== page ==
Introducing Panama: Much More Than a Canal is delighted to report that Andy Mossack, a well-known British travel writer and the creator and presenter of BBC Radio’s “Where in the World is Andy” travelogue series, is now a guest contributor for the blog. Andy has been writing about world travel destinations for over 10 years and, during that time, he has experienced his fair share of highs and lows. We hope you enjoy this first post about his recent trip to Panama. Be sure to check back in for other insightful reviews from his travel exploits.

Early morning and the ceaseless activity on the Panama Canal continues as it has done every hour of every day for the last 50 years. A huge ship inches its way along the lock, no more than a few inches to spare on either side.

Time is money here and there’s no shortage of customers going one way or the other, with over 14,000 ships passing through this water in 2011 alone. Each ship pays a sizable sum into Panama’s now very deep pockets. It’s a highly profitable business and once the canal expansion is completed, it will be even busier.

For such a small country, an isthmus wedged between the Atlantic/Caribbean on one side and the Pacific on the other, Panama has a lot to say for itself. After all, without the use of its extraordinary canal, many parts of the world would have to pay a lot more and wait a lot longer for their goods. But Panama has been a strategically vital port ever since the 1500s when the Spanish conquistadors used it to transport most of their plunder back home.

Any trip you take to Panama must include a visit to the canal, and the Miraflores Lock in particular, which has a large visitor centre and a spectacular viewing gallery. It has come a long way since construction began in the late 1800’s when over 22,000 workers perished, mostly from mosquito borne malaria. These days, the man made islands and waterways created from all that digging are a haven for birding and wildlife and you’ll get a great day out watching ships and taking walks in the surrounding rainforest.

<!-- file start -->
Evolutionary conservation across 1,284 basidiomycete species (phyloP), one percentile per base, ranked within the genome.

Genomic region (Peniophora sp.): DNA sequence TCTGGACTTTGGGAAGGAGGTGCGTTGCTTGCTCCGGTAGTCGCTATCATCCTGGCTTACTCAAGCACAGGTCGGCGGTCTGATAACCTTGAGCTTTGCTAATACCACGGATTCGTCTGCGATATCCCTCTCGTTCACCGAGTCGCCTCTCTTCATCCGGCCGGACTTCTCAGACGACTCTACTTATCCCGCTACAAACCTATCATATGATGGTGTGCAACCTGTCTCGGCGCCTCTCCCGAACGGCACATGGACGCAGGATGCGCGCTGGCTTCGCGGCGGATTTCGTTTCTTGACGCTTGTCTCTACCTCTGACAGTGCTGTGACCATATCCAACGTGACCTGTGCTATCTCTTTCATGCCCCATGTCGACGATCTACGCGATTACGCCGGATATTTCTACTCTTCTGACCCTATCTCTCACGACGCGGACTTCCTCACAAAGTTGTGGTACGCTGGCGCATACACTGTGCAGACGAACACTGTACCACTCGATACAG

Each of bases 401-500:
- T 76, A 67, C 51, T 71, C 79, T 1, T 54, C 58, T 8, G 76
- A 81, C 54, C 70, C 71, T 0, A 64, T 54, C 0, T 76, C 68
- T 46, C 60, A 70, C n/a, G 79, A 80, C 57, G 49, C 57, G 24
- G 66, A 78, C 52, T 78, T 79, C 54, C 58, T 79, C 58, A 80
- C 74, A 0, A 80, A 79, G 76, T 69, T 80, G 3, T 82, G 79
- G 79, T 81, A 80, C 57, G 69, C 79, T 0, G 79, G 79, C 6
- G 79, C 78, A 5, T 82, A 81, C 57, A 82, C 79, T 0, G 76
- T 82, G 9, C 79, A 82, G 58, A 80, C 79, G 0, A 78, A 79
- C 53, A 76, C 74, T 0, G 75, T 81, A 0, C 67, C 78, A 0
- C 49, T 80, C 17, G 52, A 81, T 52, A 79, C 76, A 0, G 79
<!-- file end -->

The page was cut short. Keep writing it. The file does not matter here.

But it’s not just about the canal. Panama may be on the thin side but it’s packed with diversity wherever you go. Think about it; it was once part of Costa Rica (cue instant images of swaying palms and beaches) and where else can you go and visit two huge oceans just 50 miles apart. Best of all, the dry season is from mid-December to mid-April, so now is an ideal time to visit.

The Pacific coast is lined with mangrove forests and impressive beaches (many belonging to the 1,000 islands that sit off the coast). It is also the commercial centre of the country – thanks to Panama City, the nation’s capital. However, despite more rainfall, the Caribbean side offers up better looking beaches and higher temperatures if you are willing to trade-off for less infrastructure and quieter towns.

And did I mention the country’s history? Portobelo on the Caribbean side may look like a sleepy coastal town these days, but after Columbus discovered the bay in 1502 it grew to become one of the most important ports in the world, literally teeming with Spanish galleons laden with gold. Amazingly, the Spanish 17th and 18th century fortifications are still there, albeit in a state of neglect in many sections – which is not surprising when you consider you’re free to walk all over them and there is very little money available for much needed restoration. Portobelo comes alive once a year when thousands make a pilgrimage every October 21 to the 17th century Iglesia de San Félipe church for the Festival de Cristo Negro (Festival of the Black Christ).

Joining Portobelo under UNESCO protection is Fuerte San Lorenzo, a stunning 16th century ruined fort high up on a cliff overlooking the mouth of Chagres River as it flows into the Caribbean. None other than messers Henry Morgan and Sir Francis Drake trod these very stones as the fort was Panama’s main defense from pirate attacks.

Another must-see are the wonderful cobbled streets and crumbling edifices of Casco Viejo, the fine old town close to Panama City which took on the mantle of the capital city when Henry Morgan destroyed the original in 1671. It’s gradually getting restored now and taking a stroll around the ancient streets, you can begin to see how magnificent some of those old building really were.

In short, Panama is much more than a canal. It will surprise you, I guarantee it.


To keep up with Andy and his travels, be sure to check out:

Featured Image: Panama Canal (

Comments are closed.